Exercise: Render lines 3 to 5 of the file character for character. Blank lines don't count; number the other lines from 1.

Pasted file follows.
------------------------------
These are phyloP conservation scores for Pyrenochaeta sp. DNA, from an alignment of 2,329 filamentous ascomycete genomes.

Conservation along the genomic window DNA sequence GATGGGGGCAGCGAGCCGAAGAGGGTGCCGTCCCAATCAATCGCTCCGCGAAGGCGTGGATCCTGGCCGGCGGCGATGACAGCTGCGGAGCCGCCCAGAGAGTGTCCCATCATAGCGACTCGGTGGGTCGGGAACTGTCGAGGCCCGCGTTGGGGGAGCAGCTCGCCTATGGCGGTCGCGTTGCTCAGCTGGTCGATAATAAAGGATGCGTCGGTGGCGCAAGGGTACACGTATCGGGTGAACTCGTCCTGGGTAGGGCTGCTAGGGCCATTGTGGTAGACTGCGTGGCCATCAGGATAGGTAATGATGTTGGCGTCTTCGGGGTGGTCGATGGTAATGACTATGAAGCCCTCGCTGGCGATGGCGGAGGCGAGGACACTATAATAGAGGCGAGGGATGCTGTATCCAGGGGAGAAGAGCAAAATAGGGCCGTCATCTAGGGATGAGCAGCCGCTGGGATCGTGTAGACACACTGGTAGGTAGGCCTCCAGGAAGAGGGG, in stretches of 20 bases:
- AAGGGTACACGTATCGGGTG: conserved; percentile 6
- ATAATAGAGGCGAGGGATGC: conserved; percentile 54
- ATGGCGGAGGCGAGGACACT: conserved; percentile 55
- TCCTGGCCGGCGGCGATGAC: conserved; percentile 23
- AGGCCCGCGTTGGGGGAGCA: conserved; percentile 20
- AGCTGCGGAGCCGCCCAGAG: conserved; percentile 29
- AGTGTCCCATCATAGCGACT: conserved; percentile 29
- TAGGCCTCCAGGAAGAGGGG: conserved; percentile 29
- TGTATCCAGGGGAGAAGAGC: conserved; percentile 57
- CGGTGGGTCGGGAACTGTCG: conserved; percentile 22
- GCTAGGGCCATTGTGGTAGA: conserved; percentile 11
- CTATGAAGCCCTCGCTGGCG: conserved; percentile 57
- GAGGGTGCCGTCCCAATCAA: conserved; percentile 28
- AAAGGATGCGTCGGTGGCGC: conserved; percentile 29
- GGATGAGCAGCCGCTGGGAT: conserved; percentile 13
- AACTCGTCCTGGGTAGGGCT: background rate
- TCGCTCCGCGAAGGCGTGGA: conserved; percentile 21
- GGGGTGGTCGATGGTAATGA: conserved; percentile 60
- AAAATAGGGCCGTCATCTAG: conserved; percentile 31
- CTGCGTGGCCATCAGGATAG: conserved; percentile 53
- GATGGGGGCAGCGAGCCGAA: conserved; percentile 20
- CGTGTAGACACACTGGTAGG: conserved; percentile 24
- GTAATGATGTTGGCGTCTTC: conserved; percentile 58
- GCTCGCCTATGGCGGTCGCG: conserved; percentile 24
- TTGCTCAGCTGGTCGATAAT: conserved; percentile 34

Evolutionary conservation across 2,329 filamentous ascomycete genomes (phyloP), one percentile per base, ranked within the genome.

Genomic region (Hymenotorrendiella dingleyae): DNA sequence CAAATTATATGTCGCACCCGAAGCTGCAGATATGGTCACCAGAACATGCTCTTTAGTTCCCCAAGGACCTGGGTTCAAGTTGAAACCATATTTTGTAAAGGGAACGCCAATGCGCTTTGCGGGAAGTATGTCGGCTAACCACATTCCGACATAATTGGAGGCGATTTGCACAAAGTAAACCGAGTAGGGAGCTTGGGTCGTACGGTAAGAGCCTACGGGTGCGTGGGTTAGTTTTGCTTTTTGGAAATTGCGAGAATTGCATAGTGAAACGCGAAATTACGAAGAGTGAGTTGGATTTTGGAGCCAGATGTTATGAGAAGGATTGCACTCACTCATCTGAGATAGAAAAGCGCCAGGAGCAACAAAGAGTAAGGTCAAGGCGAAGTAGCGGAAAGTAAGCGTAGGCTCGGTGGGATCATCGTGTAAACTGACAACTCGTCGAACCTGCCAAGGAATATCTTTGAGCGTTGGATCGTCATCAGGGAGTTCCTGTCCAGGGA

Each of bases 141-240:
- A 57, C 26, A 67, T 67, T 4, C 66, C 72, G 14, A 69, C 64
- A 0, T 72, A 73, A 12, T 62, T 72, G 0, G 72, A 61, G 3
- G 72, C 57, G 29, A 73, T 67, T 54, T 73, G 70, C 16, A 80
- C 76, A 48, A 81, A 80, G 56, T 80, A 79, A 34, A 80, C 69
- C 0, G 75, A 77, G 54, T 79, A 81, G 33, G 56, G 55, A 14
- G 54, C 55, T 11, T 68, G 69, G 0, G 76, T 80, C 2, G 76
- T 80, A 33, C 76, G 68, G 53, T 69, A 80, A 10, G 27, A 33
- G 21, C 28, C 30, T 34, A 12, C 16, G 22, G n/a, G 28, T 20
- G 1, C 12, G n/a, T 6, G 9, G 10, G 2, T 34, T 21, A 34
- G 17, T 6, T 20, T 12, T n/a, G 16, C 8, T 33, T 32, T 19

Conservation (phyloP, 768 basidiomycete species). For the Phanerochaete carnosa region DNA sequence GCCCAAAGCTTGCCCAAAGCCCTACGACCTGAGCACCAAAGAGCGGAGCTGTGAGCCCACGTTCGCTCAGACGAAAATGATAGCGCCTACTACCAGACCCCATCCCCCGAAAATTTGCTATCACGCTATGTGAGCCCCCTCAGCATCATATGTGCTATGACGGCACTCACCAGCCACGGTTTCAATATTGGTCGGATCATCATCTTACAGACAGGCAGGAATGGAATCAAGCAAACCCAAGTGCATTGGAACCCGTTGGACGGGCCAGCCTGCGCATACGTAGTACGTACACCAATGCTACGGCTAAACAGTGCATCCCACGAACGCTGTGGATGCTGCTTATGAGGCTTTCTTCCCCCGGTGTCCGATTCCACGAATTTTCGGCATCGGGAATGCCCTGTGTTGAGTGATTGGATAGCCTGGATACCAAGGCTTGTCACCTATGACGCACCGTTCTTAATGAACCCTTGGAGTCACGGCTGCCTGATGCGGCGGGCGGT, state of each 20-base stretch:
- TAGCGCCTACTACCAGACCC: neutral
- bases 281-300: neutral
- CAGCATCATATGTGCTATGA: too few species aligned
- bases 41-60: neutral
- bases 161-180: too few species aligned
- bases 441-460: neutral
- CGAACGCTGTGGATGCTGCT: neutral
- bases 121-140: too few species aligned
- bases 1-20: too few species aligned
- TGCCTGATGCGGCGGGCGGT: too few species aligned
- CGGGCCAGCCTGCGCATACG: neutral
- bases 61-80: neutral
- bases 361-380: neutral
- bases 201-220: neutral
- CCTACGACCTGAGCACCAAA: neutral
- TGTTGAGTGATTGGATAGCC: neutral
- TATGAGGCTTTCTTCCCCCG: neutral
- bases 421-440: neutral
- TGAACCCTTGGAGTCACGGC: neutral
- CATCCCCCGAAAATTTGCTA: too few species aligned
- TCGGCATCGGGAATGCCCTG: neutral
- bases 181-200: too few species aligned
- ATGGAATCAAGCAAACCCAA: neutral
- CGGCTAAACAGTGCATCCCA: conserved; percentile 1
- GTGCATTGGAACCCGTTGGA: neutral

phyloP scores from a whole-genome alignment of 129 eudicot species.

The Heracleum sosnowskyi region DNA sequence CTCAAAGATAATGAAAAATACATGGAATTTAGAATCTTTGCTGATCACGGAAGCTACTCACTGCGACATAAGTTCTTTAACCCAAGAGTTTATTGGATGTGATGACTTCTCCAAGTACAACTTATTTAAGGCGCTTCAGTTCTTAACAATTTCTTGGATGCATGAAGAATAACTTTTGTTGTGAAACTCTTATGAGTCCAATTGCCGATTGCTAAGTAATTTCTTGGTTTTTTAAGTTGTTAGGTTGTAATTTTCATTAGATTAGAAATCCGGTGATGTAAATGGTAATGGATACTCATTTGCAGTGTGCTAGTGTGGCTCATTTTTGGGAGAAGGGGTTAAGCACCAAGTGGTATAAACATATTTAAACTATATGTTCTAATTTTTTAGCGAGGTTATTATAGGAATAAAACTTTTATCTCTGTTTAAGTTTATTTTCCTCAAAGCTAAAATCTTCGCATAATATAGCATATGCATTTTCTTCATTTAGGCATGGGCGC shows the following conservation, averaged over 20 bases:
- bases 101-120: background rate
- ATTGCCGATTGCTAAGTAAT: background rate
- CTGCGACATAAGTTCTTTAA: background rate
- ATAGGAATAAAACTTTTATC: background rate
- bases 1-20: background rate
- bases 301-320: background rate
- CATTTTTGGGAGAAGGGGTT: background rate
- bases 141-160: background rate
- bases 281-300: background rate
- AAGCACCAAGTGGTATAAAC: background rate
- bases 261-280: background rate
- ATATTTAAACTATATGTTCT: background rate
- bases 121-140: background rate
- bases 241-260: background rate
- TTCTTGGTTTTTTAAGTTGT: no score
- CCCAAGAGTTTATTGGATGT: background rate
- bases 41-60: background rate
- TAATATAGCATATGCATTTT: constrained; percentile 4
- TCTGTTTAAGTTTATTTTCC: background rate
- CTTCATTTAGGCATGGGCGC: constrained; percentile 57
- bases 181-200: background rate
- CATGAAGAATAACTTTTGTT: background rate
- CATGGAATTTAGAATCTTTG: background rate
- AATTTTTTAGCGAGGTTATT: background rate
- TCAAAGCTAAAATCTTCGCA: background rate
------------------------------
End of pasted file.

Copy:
- AAGGGTACACGTATCGGGTG: conserved; percentile 6
- ATAATAGAGGCGAGGGATGC: conserved; percentile 54
- ATGGCGGAGGCGAGGACACT: conserved; percentile 55